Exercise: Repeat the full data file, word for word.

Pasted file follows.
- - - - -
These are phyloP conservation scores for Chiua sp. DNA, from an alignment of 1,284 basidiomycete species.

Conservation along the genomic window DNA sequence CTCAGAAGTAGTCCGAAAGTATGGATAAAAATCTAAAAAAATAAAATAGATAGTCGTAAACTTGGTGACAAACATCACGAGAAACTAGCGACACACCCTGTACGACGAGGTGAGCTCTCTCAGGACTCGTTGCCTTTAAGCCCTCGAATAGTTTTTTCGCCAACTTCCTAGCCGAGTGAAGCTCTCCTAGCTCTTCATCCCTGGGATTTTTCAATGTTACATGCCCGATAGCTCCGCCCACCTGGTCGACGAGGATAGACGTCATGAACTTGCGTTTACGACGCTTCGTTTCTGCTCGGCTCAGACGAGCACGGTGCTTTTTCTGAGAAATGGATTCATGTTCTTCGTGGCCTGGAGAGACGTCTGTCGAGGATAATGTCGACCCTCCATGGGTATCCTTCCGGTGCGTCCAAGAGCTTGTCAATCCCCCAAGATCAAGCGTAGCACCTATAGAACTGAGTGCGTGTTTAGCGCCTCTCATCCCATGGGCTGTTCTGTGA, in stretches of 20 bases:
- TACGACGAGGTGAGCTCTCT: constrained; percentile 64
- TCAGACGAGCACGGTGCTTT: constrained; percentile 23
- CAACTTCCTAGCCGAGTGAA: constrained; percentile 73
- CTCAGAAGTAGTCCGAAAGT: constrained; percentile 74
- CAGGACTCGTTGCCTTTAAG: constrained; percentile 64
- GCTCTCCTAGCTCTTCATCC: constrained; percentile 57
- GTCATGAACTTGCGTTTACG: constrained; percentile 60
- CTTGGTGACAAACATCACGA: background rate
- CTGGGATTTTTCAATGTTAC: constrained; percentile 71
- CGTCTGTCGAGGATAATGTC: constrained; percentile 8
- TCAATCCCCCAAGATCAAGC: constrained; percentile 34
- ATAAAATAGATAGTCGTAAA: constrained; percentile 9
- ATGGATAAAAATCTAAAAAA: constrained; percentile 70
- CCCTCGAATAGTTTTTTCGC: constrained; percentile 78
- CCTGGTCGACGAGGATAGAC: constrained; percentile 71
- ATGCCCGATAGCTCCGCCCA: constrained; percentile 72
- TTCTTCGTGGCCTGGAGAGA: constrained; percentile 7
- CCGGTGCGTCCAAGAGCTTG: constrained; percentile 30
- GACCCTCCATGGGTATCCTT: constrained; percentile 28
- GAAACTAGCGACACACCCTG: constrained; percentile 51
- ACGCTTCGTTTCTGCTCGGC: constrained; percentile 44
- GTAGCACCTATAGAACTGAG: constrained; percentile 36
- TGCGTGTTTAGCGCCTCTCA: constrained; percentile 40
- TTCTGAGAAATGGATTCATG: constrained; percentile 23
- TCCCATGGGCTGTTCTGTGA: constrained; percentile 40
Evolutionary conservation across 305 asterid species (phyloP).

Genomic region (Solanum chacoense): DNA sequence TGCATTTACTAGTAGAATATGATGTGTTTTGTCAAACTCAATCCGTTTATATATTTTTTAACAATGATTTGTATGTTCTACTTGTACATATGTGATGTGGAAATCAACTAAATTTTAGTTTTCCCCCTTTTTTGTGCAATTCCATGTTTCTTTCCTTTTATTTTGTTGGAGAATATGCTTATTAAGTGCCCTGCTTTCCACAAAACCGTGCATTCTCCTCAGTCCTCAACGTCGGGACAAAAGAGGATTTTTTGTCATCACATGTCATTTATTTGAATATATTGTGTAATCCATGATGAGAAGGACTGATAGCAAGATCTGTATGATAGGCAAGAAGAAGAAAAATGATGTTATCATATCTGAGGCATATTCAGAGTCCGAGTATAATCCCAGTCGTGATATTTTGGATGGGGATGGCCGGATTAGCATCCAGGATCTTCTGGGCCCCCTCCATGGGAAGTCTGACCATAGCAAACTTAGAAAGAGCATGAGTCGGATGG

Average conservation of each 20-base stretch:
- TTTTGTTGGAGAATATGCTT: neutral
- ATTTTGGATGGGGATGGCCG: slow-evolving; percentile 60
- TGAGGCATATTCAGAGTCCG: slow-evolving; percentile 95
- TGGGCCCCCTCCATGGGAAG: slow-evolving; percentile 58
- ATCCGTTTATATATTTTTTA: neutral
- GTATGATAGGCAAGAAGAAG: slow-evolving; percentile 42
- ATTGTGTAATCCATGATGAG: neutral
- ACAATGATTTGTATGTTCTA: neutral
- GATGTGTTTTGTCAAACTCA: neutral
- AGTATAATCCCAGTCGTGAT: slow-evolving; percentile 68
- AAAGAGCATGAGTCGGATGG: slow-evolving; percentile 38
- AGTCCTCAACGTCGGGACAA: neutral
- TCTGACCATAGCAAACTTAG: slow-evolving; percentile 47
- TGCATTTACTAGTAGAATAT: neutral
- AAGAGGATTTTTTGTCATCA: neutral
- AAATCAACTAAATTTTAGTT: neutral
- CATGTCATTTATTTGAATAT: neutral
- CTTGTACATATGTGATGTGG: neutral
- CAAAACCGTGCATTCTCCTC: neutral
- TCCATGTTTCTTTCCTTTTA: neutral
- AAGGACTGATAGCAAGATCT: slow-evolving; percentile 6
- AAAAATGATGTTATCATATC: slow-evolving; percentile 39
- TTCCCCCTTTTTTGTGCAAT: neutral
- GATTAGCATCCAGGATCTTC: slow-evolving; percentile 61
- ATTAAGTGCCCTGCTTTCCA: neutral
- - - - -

These are phyloP conservation scores for Chiua sp. DNA, from an alignment of 1,284 basidiomycete species.

Conservation along the genomic window DNA sequence CTCAGAAGTAGTCCGAAAGTATGGATAAAAATCTAAAAAAATAAAATAGATAGTCGTAAACTTGGTGACAAACATCACGAGAAACTAGCGACACACCCTGTACGACGAGGTGAGCTCTCTCAGGACTCGTTGCCTTTAAGCCCTCGAATAGTTTTTTCGCCAACTTCCTAGCCGAGTGAAGCTCTCCTAGCTCTTCATCCCTGGGATTTTTCAATGTTACATGCCCGATAGCTCCGCCCACCTGGTCGACGAGGATAGACGTCATGAACTTGCGTTTACGACGCTTCGTTTCTGCTCGGCTCAGACGAGCACGGTGCTTTTTCTGAGAAATGGATTCATGTTCTTCGTGGCCTGGAGAGACGTCTGTCGAGGATAATGTCGACCCTCCATGGGTATCCTTCCGGTGCGTCCAAGAGCTTGTCAATCCCCCAAGATCAAGCGTAGCACCTATAGAACTGAGTGCGTGTTTAGCGCCTCTCATCCCATGGGCTGTTCTGTGA, in stretches of 20 bases:
- TACGACGAGGTGAGCTCTCT: constrained; percentile 64
- TCAGACGAGCACGGTGCTTT: constrained; percentile 23
- CAACTTCCTAGCCGAGTGAA: constrained; percentile 73
- CTCAGAAGTAGTCCGAAAGT: constrained; percentile 74
- CAGGACTCGTTGCCTTTAAG: constrained; percentile 64
- GCTCTCCTAGCTCTTCATCC: constrained; percentile 57
- GTCATGAACTTGCGTTTACG: constrained; percentile 60
- CTTGGTGACAAACATCACGA: background rate
- CTGGGATTTTTCAATGTTAC: constrained; percentile 71
- CGTCTGTCGAGGATAATGTC: constrained; percentile 8
- TCAATCCCCCAAGATCAAGC: constrained; percentile 34
- ATAAAATAGATAGTCGTAAA: constrained; percentile 9
- ATGGATAAAAATCTAAAAAA: constrained; percentile 70
- CCCTCGAATAGTTTTTTCGC: constrained; percentile 78
- CCTGGTCGACGAGGATAGAC: constrained; percentile 71
- ATGCCCGATAGCTCCGCCCA: constrained; percentile 72
- TTCTTCGTGGCCTGGAGAGA: constrained; percentile 7
- CCGGTGCGTCCAAGAGCTTG: constrained; percentile 30
- GACCCTCCATGGGTATCCTT: constrained; percentile 28
- GAAACTAGCGACACACCCTG: constrained; percentile 51
- ACGCTTCGTTTCTGCTCGGC: constrained; percentile 44
- GTAGCACCTATAGAACTGAG: constrained; percentile 36
- TGCGTGTTTAGCGCCTCTCA: constrained; percentile 40
- TTCTGAGAAATGGATTCATG: constrained; percentile 23
- TCCCATGGGCTGTTCTGTGA: constrained; percentile 40
Evolutionary conservation across 305 asterid species (phyloP).

Genomic region (Solanum chacoense): DNA sequence TGCATTTACTAGTAGAATATGATGTGTTTTGTCAAACTCAATCCGTTTATATATTTTTTAACAATGATTTGTATGTTCTACTTGTACATATGTGATGTGGAAATCAACTAAATTTTAGTTTTCCCCCTTTTTTGTGCAATTCCATGTTTCTTTCCTTTTATTTTGTTGGAGAATATGCTTATTAAGTGCCCTGCTTTCCACAAAACCGTGCATTCTCCTCAGTCCTCAACGTCGGGACAAAAGAGGATTTTTTGTCATCACATGTCATTTATTTGAATATATTGTGTAATCCATGATGAGAAGGACTGATAGCAAGATCTGTATGATAGGCAAGAAGAAGAAAAATGATGTTATCATATCTGAGGCATATTCAGAGTCCGAGTATAATCCCAGTCGTGATATTTTGGATGGGGATGGCCGGATTAGCATCCAGGATCTTCTGGGCCCCCTCCATGGGAAGTCTGACCATAGCAAACTTAGAAAGAGCATGAGTCGGATGG

Average conservation of each 20-base stretch:
- TTTTGTTGGAGAATATGCTT: neutral
- ATTTTGGATGGGGATGGCCG: slow-evolving; percentile 60
- TGAGGCATATTCAGAGTCCG: slow-evolving; percentile 95
- TGGGCCCCCTCCATGGGAAG: slow-evolving; percentile 58
- ATCCGTTTATATATTTTTTA: neutral
- GTATGATAGGCAAGAAGAAG: slow-evolving; percentile 42
- ATTGTGTAATCCATGATGAG: neutral
- ACAATGATTTGTATGTTCTA: neutral
- GATGTGTTTTGTCAAACTCA: neutral
- AGTATAATCCCAGTCGTGAT: slow-evolving; percentile 68
- AAAGAGCATGAGTCGGATGG: slow-evolving; percentile 38
- AGTCCTCAACGTCGGGACAA: neutral
- TCTGACCATAGCAAACTTAG: slow-evolving; percentile 47
- TGCATTTACTAGTAGAATAT: neutral
- AAGAGGATTTTTTGTCATCA: neutral
- AAATCAACTAAATTTTAGTT: neutral
- CATGTCATTTATTTGAATAT: neutral
- CTTGTACATATGTGATGTGG: neutral
- CAAAACCGTGCATTCTCCTC: neutral
- TCCATGTTTCTTTCCTTTTA: neutral
- AAGGACTGATAGCAAGATCT: slow-evolving; percentile 6
- AAAAATGATGTTATCATATC: slow-evolving; percentile 39
- TTCCCCCTTTTTTGTGCAAT: neutral
- GATTAGCATCCAGGATCTTC: slow-evolving; percentile 61
- ATTAAGTGCCCTGCTTTCCA: neutral